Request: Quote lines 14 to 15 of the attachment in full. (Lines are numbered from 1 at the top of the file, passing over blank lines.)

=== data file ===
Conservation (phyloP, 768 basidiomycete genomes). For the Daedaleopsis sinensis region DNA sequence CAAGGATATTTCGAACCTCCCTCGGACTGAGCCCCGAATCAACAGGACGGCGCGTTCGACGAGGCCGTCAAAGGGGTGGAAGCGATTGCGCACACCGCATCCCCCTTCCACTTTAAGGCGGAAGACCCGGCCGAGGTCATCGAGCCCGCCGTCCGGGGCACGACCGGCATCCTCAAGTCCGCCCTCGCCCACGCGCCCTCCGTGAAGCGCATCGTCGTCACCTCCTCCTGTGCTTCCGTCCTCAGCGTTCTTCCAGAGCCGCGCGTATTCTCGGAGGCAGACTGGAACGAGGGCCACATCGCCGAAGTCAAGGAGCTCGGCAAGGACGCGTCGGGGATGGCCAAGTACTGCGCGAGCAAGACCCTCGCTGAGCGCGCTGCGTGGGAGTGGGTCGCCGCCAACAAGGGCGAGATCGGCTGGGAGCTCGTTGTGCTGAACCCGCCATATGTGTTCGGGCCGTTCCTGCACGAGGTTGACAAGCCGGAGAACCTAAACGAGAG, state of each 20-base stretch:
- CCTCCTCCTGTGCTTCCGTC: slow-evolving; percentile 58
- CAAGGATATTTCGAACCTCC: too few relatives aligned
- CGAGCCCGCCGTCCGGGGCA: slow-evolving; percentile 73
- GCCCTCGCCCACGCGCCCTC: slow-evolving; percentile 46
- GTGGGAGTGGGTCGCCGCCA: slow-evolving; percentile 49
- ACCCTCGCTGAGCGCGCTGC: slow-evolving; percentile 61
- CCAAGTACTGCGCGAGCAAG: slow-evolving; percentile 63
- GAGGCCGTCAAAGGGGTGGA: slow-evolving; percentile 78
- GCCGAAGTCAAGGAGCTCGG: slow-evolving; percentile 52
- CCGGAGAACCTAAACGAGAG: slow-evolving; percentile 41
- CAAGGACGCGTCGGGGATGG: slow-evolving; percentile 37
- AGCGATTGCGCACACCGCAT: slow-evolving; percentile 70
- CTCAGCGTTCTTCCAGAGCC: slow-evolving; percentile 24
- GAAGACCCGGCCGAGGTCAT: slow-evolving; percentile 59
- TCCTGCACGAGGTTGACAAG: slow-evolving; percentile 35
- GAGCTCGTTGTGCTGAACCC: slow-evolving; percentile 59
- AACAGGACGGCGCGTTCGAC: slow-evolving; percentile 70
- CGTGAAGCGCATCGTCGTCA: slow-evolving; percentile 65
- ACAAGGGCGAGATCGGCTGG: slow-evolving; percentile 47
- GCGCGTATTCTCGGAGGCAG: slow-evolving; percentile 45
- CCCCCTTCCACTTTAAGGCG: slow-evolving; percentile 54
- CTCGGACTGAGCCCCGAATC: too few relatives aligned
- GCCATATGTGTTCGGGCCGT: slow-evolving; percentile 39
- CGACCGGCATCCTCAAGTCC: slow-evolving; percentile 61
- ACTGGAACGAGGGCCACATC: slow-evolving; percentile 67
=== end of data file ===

- CTCAGCGTTCTTCCAGAGCC: slow-evolving; percentile 24
- GAAGACCCGGCCGAGGTCAT: slow-evolving; percentile 59